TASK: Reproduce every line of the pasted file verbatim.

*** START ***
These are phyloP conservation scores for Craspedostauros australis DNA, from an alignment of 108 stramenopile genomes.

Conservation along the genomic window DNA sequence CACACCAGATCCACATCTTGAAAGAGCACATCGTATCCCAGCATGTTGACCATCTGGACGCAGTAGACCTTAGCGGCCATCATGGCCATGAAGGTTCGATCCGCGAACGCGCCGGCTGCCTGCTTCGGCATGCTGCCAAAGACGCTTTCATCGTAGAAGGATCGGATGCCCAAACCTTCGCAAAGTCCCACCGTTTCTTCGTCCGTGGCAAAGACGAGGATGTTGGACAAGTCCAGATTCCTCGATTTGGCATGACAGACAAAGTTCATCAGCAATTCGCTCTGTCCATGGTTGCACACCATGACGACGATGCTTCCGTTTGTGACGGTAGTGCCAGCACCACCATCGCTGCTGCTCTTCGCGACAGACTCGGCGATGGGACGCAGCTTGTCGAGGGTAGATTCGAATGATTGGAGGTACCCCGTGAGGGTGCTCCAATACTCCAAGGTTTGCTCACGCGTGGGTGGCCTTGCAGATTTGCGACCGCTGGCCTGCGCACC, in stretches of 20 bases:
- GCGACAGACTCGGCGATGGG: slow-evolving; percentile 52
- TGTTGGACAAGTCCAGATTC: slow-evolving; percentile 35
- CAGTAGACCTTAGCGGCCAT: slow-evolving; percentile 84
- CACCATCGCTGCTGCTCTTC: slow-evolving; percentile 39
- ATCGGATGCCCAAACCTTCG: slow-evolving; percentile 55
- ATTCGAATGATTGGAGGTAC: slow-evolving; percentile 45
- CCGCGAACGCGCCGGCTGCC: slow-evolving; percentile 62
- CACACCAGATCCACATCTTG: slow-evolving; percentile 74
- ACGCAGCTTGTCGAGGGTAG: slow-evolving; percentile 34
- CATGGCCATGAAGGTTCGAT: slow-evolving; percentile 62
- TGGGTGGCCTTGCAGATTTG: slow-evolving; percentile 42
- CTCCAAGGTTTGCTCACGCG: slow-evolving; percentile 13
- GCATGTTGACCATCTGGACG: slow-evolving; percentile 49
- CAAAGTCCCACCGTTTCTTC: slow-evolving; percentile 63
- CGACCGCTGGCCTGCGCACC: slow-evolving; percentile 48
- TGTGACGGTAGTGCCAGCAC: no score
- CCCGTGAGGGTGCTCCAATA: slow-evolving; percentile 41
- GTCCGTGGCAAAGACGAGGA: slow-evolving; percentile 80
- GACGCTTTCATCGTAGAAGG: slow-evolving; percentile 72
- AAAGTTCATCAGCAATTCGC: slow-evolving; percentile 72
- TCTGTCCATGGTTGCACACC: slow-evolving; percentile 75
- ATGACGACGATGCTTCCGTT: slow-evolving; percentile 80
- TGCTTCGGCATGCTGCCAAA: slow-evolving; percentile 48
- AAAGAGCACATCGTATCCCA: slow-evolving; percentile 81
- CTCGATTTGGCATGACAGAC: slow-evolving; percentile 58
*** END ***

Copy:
These are phyloP conservation scores for Craspedostauros australis DNA, from an alignment of 108 stramenopile genomes.

Conservation along the genomic window DNA sequence CACACCAGATCCACATCTTGAAAGAGCACATCGTATCCCAGCATGTTGACCATCTGGACGCAGTAGACCTTAGCGGCCATCATGGCCATGAAGGTTCGATCCGCGAACGCGCCGGCTGCCTGCTTCGGCATGCTGCCAAAGACGCTTTCATCGTAGAAGGATCGGATGCCCAAACCTTCGCAAAGTCCCACCGTTTCTTCGTCCGTGGCAAAGACGAGGATGTTGGACAAGTCCAGATTCCTCGATTTGGCATGACAGACAAAGTTCATCAGCAATTCGCTCTGTCCATGGTTGCACACCATGACGACGATGCTTCCGTTTGTGACGGTAGTGCCAGCACCACCATCGCTGCTGCTCTTCGCGACAGACTCGGCGATGGGACGCAGCTTGTCGAGGGTAGATTCGAATGATTGGAGGTACCCCGTGAGGGTGCTCCAATACTCCAAGGTTTGCTCACGCGTGGGTGGCCTTGCAGATTTGCGACCGCTGGCCTGCGCACC, in stretches of 20 bases:
- GCGACAGACTCGGCGATGGG: slow-evolving; percentile 52
- TGTTGGACAAGTCCAGATTC: slow-evolving; percentile 35
- CAGTAGACCTTAGCGGCCAT: slow-evolving; percentile 84
- CACCATCGCTGCTGCTCTTC: slow-evolving; percentile 39
- ATCGGATGCCCAAACCTTCG: slow-evolving; percentile 55
- ATTCGAATGATTGGAGGTAC: slow-evolving; percentile 45
- CCGCGAACGCGCCGGCTGCC: slow-evolving; percentile 62
- CACACCAGATCCACATCTTG: slow-evolving; percentile 74
- ACGCAGCTTGTCGAGGGTAG: slow-evolving; percentile 34
- CATGGCCATGAAGGTTCGAT: slow-evolving; percentile 62
- TGGGTGGCCTTGCAGATTTG: slow-evolving; percentile 42
- CTCCAAGGTTTGCTCACGCG: slow-evolving; percentile 13
- GCATGTTGACCATCTGGACG: slow-evolving; percentile 49
- CAAAGTCCCACCGTTTCTTC: slow-evolving; percentile 63
- CGACCGCTGGCCTGCGCACC: slow-evolving; percentile 48
- TGTGACGGTAGTGCCAGCAC: no score
- CCCGTGAGGGTGCTCCAATA: slow-evolving; percentile 41
- GTCCGTGGCAAAGACGAGGA: slow-evolving; percentile 80
- GACGCTTTCATCGTAGAAGG: slow-evolving; percentile 72
- AAAGTTCATCAGCAATTCGC: slow-evolving; percentile 72
- TCTGTCCATGGTTGCACACC: slow-evolving; percentile 75
- ATGACGACGATGCTTCCGTT: slow-evolving; percentile 80
- TGCTTCGGCATGCTGCCAAA: slow-evolving; percentile 48
- AAAGAGCACATCGTATCCCA: slow-evolving; percentile 81
- CTCGATTTGGCATGACAGAC: slow-evolving; percentile 58